‘Keep moving forward!’
Let me tell you something you already know. The world ain’t all sunshine and rainbows … You, me, or nobody is going to hit as hard as life. But it ain’t about how hard you hit. It’s about how hard you can get hit and keep moving forward; how much you can take and keep moving forward. That’s how winning is done!
It’s a great speech, isn’t it? It’s from the film Rocky Balboa at a point when Rocky is giving his son a lesson in life. Many of our Middle School boys know these words, some off by heart. I think the reason it resonates with them so strongly is because it reveals two essential truths.
The first is that life isn’t fair.
About 15 years ago, I took a group of students to a marketplace in Kuala Lipis in northern Malaysia. I remember being confronted by the sight of beggars who had been deformed and mutilated in order to heighten tourists’ sense of pity. I also remember, the morning of the 9/11 terrorist attack, standing before the incomprehensible footage of the carnage on television. And I remember the day of the Port Arthur massacre, and being dumbfounded by the pointlessness of it all. Life isn’t fair.
But it’s not just tragic events that make it unfair. Sometimes we suffer in the course of an ordinary day. Word gets back to us of something somebody said that is mean-spirited and hurtful. Sometimes someone embarrasses us, or undermines us or just doesn’t acknowledge us, and it hurts. It wears us down. Makes us not want to come to school. Or Saturday sport. Or camp. There’s a name for it – death by a thousand cuts. They may seem like small things on their own, and to the people who make us feel this way, they’re forgotten as soon as the laughter fades, but to the victim, things feel very different. Life isn’t fair.
This leads me to the second essential truth in Rocky’s speech. It’s not how hard you hit that matters; it’s how hard you can get hit and keep moving forward. People are remarkable. I shared the stories of a number of remarkable people in assembly last week. There’s not space for their stories here, but if you want some inspiration, look them up: Louis Zamperini. Juliane Koepcke, Douglas Mawson, Harrison Okene, Aron Ralston, Hachiko the dog.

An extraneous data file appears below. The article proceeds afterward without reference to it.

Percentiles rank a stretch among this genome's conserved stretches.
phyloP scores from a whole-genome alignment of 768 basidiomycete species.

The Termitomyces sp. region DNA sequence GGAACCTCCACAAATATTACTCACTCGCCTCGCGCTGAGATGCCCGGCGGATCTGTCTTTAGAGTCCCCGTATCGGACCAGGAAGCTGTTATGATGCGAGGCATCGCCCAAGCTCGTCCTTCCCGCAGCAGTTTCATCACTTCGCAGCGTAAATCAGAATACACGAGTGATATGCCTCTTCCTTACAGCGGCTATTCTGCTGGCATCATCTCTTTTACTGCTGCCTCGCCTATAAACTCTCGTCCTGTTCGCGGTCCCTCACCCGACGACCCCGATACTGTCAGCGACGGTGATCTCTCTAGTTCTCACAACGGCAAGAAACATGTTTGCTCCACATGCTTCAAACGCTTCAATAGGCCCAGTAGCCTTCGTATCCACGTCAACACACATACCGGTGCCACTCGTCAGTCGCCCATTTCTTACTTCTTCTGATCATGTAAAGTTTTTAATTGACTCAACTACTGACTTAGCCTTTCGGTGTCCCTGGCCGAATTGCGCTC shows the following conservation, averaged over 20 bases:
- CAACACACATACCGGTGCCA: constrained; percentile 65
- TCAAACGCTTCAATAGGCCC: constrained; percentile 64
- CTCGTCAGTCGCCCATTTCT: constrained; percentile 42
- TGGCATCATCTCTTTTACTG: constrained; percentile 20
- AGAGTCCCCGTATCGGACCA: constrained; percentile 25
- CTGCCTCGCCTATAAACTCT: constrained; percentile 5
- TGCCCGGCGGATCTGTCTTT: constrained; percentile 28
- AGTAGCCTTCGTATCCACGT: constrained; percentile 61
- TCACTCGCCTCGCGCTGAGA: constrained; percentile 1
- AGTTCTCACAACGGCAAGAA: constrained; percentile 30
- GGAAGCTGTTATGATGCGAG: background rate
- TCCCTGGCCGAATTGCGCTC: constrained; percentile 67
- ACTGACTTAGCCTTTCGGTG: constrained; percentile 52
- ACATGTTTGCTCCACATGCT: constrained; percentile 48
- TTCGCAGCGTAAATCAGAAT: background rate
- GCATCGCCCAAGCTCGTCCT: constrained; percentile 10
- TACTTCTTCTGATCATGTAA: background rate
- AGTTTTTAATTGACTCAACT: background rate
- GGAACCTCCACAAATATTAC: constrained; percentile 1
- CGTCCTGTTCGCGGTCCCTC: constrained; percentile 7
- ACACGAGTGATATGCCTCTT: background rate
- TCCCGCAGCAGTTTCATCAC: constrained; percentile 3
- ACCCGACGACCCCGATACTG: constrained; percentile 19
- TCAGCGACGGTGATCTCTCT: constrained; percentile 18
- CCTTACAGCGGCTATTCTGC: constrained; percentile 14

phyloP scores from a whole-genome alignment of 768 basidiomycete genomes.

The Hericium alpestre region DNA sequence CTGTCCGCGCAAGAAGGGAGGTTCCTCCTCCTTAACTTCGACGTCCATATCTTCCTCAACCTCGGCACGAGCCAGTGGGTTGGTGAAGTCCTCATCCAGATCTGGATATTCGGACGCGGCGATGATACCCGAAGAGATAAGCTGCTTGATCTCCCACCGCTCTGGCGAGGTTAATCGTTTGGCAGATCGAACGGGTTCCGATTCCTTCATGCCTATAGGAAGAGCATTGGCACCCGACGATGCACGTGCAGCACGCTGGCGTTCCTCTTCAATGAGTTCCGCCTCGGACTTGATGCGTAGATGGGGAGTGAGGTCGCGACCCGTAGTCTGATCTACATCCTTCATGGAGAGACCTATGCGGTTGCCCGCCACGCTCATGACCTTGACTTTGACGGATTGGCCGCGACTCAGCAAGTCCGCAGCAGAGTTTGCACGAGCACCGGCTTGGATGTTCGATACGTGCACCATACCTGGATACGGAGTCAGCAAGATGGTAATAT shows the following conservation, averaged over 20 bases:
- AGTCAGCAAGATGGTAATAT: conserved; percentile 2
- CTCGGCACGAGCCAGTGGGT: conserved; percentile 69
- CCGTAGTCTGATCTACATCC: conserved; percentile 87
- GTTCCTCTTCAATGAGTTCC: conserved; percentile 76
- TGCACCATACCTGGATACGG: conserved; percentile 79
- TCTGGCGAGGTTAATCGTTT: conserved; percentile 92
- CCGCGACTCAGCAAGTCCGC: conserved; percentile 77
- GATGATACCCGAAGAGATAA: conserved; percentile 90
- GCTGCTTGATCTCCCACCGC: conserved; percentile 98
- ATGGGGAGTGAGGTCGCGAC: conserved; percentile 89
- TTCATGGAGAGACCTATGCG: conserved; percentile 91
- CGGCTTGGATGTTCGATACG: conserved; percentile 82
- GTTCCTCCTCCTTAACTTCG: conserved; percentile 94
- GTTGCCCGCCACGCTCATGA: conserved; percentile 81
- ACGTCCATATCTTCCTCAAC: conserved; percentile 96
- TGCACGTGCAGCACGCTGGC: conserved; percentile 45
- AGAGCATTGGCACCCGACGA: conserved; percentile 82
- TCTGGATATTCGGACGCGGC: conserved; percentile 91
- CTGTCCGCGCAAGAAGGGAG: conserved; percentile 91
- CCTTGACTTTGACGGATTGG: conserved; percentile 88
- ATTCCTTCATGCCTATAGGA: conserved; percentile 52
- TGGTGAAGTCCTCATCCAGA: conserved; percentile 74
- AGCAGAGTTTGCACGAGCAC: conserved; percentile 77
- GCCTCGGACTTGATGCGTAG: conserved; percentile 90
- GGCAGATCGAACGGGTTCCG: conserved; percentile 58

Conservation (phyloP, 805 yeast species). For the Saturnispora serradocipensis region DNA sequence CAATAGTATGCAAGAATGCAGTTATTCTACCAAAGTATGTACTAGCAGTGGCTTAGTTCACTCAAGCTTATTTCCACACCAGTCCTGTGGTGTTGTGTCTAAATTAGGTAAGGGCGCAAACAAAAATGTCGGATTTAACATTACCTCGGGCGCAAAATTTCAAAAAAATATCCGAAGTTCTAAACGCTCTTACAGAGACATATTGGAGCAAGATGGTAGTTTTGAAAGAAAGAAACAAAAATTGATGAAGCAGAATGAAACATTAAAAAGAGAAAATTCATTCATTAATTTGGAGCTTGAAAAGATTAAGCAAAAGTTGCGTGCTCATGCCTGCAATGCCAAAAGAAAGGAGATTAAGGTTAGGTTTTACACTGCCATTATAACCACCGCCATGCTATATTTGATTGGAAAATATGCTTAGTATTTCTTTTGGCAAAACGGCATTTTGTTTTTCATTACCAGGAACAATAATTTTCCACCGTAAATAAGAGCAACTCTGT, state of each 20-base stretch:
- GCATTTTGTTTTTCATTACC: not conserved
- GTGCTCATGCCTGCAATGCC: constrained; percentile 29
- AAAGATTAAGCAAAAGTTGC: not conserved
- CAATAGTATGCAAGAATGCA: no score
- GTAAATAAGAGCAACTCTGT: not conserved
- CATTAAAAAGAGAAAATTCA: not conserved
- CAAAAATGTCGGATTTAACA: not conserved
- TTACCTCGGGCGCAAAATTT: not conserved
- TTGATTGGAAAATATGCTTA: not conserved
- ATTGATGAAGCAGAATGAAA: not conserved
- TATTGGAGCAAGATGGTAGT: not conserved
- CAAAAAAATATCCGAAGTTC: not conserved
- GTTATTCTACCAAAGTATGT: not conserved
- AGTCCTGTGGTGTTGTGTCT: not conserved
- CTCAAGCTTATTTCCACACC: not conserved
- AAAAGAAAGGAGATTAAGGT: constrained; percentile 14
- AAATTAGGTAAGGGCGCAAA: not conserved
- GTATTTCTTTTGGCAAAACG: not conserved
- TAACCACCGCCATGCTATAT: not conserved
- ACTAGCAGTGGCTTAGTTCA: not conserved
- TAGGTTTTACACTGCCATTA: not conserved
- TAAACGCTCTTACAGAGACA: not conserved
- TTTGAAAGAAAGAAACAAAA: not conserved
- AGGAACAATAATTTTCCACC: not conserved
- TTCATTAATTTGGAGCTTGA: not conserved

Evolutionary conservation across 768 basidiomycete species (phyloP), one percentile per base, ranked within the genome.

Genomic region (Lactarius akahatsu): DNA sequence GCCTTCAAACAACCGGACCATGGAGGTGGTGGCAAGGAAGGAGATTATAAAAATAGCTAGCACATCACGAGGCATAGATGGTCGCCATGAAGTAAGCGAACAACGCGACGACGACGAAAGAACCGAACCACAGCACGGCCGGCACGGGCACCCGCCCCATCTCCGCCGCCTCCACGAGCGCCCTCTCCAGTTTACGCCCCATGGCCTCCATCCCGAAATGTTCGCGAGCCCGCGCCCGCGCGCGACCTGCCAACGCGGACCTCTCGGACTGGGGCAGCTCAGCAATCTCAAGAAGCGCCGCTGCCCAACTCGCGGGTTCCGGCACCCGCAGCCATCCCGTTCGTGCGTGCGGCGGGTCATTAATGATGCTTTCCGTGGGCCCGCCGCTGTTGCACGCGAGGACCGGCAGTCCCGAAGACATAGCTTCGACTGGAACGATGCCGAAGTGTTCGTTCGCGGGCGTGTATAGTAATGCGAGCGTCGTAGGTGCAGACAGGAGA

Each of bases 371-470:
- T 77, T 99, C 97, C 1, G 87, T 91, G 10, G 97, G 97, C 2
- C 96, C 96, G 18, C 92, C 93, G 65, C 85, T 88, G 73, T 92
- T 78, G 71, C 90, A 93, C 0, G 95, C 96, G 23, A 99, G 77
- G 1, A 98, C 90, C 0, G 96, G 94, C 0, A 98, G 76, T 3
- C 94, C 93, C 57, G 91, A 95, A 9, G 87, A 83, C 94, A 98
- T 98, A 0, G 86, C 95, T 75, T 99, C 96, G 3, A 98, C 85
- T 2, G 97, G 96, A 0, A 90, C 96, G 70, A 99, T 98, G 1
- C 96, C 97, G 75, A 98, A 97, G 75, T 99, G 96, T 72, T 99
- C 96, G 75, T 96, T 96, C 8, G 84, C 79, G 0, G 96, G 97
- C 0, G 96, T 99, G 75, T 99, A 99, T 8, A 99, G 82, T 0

This year, the Year 7 students have been studying The Hobbit and I hope many of them go on to read The Lord of the Rings. My brother and I have a long-standing argument over who is really the hero of these books. We agree that Aragorn is heroic but my brother argues that Frodo is also the hero because he’s the protagonist and the one who bears the Ring.
I have a different view. I believe it is Frodo’s loyal servant, Sam, who is the true hero. Sam supports Frodo unreservedly. Over the course of the 1500-mile journey to Mordor, he takes many hits. He is attacked, betrayed and eventually banished by the very person to whom he has shown enduring loyalty. He blames no one for his failings and remains humble to the very end. Ultimately, it is he who has the self-belief to take the final steps to Mt Doom in order to destroy the Ring. Sam defines persistence.
It’s about how hard you can get hit and keep moving forward … If you know what you’re worth, then go out and get what you’re worth, but you’ve got to be willing to take the hits, and not pointing fingers saying you ain’t where you want to be because of him, or her, or anybody. Cowards do that and that ain’t you. You’re better than that!
Head of English (Middle School)